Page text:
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7 Responses to “Getting Ahead of the Curve”

  1. John Helmberger says:

    “Only a virtuous people, people of good conscience, can produce virtuous capitalism.”

    To your point, the problem is not capitalism; rather, it’s capitalists. Unchecked by the transformative power of the gospel, sin corrupts every system.

  2. marble says:

    Yes, what John Helmberger said.

    As a professor of Business Ethics, I am routinely in conversations with my students about ‘corporate responsibility’ – and my students routinely sneer at Friedman, and thrill to companies like Starbucks and to TOMs ‘buy one/give one’ model, that has been accused of dismantling any hope of a sustainable shoe manufacturing business in the countries the CEO has targeted for his largesse. . . .

    In order to have a business that incorporates the value of a “good” purpose, you must also have a “good” purpose. Apart from God’s purpose, however, there is no such thing.

    That’s the problem. Not the system. We can change the system, and that underlying problem will still ultimately dismantle anything you replace it with. Conversely, I suspect that within a community of faithful followers of Jesus, they could make pretty much any “system” work. [but I haven’t thought about this beyond the thought of writing it here – right now – so I’d be open to being talked back from that ledge. 🙂 ]

  3. Mike Metzger says:


    Allow me to talk you back from a few ledges.

    When you say apart from God’s purpose, there is no such thing as a good purpose, I reply: Maybe. I suppose in the 35,000 foot Grand Scheme of Things you are correct. But Christians can read your comment and assume that, unless you know God, you can’t have a good purpose. I disagree. Everyone is made in God’s image, so anyone could have a good purpose w/o knowing a lick about God. You might want to walk back a bit from that ledge you’re on.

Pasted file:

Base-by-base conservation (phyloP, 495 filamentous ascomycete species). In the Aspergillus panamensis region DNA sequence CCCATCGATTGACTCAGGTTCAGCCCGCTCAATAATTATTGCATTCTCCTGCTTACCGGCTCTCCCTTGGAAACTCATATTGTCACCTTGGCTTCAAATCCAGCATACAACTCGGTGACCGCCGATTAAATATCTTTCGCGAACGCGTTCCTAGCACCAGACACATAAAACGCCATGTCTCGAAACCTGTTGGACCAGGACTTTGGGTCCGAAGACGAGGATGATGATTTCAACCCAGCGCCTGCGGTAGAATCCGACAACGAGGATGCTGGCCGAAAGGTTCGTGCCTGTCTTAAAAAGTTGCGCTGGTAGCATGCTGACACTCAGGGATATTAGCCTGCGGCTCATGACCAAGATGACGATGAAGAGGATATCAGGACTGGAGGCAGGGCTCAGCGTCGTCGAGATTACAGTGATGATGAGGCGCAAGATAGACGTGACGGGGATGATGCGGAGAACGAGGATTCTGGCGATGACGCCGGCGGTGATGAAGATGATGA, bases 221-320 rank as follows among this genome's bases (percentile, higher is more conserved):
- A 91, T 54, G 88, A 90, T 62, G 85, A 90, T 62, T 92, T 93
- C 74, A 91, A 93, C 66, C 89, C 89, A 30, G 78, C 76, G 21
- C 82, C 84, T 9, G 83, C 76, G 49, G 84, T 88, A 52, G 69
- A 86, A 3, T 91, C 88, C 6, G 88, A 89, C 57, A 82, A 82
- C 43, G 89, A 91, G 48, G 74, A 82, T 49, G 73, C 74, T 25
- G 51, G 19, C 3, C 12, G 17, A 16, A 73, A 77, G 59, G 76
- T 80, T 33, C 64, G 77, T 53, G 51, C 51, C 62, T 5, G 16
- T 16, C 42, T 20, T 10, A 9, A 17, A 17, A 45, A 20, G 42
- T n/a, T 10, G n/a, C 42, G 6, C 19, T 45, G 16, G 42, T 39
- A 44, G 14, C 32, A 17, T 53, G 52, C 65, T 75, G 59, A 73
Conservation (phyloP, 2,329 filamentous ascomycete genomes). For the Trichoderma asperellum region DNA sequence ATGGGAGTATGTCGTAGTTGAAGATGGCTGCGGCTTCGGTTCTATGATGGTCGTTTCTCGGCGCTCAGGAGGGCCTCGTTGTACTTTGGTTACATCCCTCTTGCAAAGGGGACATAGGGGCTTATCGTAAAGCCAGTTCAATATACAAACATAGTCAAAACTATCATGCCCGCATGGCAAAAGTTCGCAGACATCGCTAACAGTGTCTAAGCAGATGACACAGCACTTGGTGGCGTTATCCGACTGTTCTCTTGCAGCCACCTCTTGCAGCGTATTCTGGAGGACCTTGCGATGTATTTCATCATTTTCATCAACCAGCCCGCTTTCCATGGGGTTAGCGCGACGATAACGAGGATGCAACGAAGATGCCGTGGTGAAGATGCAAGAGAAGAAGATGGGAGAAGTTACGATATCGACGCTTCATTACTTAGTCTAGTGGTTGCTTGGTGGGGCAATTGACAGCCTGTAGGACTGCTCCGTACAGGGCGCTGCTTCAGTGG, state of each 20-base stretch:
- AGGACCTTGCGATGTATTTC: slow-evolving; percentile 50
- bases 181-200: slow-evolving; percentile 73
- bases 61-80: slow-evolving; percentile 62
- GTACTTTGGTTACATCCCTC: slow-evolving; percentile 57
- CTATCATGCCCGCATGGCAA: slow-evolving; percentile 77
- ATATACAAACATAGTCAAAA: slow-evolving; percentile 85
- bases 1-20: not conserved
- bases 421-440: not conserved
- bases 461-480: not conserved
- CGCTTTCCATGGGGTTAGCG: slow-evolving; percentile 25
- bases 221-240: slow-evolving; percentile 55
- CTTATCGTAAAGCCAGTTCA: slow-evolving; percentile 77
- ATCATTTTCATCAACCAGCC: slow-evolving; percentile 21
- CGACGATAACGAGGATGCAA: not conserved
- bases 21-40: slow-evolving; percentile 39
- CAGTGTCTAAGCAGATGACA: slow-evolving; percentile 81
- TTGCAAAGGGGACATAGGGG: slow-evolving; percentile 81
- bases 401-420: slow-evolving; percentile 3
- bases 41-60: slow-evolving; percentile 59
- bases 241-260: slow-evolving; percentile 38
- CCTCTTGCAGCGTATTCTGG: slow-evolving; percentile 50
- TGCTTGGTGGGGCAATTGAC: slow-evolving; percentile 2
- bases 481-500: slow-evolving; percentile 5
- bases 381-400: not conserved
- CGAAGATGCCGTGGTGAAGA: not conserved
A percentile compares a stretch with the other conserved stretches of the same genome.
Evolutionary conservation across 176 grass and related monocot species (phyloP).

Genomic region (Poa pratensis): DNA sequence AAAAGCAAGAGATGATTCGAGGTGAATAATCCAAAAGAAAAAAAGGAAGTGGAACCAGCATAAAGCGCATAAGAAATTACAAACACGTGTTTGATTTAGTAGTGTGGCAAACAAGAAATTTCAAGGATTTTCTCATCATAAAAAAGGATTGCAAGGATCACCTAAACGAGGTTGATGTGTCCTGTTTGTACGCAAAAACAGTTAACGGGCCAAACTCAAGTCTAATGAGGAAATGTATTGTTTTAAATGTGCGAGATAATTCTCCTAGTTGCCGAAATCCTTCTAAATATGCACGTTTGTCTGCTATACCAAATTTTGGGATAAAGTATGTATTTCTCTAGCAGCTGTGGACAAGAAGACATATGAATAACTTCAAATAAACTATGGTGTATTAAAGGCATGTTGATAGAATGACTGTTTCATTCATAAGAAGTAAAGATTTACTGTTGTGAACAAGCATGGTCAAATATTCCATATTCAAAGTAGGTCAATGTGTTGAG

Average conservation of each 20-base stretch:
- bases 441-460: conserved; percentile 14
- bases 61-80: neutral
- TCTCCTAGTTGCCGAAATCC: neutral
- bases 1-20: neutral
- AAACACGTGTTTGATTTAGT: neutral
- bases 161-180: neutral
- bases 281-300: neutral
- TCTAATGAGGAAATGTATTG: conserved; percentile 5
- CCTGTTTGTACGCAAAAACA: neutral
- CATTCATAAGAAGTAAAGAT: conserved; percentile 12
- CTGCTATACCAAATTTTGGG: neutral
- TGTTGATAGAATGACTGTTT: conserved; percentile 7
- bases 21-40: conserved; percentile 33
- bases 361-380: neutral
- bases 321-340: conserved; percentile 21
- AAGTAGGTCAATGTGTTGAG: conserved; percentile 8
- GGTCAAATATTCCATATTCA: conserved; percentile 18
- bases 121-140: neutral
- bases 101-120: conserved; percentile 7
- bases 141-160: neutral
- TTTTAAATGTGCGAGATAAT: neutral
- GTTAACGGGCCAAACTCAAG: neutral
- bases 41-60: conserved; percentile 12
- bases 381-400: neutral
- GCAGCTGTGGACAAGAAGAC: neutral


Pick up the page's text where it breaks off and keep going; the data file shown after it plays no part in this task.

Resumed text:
Second, God created everything good but everything is susceptible to corruption. So, to suspect that believers could corrupt a system is nothing new. But it’s also nothing gained. Better to hope that some believers will recognize a good system and align with it (rather than “make it work” for them). As a friend, I’m talking you back from the ledge of suspicion.

  4. Glenn says:

    Mike, I share your heart for hoping that Christians can be increasingly innovative–ahead of the curve. God is the grand innovator, and we are created in his image. Christians used to be known as innovators (universities, science, law, art, etc.). Innovation–as an expression of bringing glory to God and loving our neighbors–seems to be a marginalized element of our faith in mainstream Christian circles. Thanks for keeping that in focus.

    Regarding the question about capitalism and economic systems, I would recommend a biblical study guide titled “The Economy of God, published by Global Commerce Network. It takes us to the source–the Scriptures–in a thoughtful, compelling manner. If anyone in your circle would like a free copy, just send me a note at and I’ll send it.

  5. Bob Robinson says:

    Thanks for this helpful guidance toward a third way.
    FYI, there’s is increasing research evidence discounting the left brain /right brain concept. So you might want to articulate your views in other ways rather than perpetuating what may be a myth. Google it.
    I say this because your argument here is sound but it is undercut by using the concept of left brain / right brain.

  6. Kyle M says:

    Bob, if I may inject about the right/left brain concerning McGilchrist’s view of the brain. He repeatedly refers to the reciprocal manner the the brain’s hemisphere receives, processes, and responds to the outside world. I found his book very insightful after reading it a couple years post my wife’s craniotomy to remove a tumor on her right frontal lobe. I must admit that I’m kinda clueless when it comes to capitalism, but for troubleshooting, problem solving, and marriage very beneficial and highly recommend it. I would also recommend James K. A. Smith’s books, “Desiring the Kingdom” and “Imagining the Kingdom”.

    Thanks again Mike for sharing your thoughts with us.

  7. marble says:

    Thanks for the response, Metz. My suspicion is not so much about believers mucking up a system, as it is a suspicion that it’s not the ‘system’ that’s wrong, but rather the lack of God. That’s also the point I was trying to make in the difficulty of finding a “good” purpose. Apart from God, of course, there is no such thing.

    Thus my point: apart from God, there is no “good” purpose, and no system will change that. Therefore, the presence of believers will ultimately have to also bring about a focus on God to enable both a “good” purpose, but also to have any hope of running any system.

    My suspicion is not of believers, dear friend. It is of an attempt to make things ‘good’ – but still apart from God.

    Hope that clarifies my thinking!

    Best. . . .

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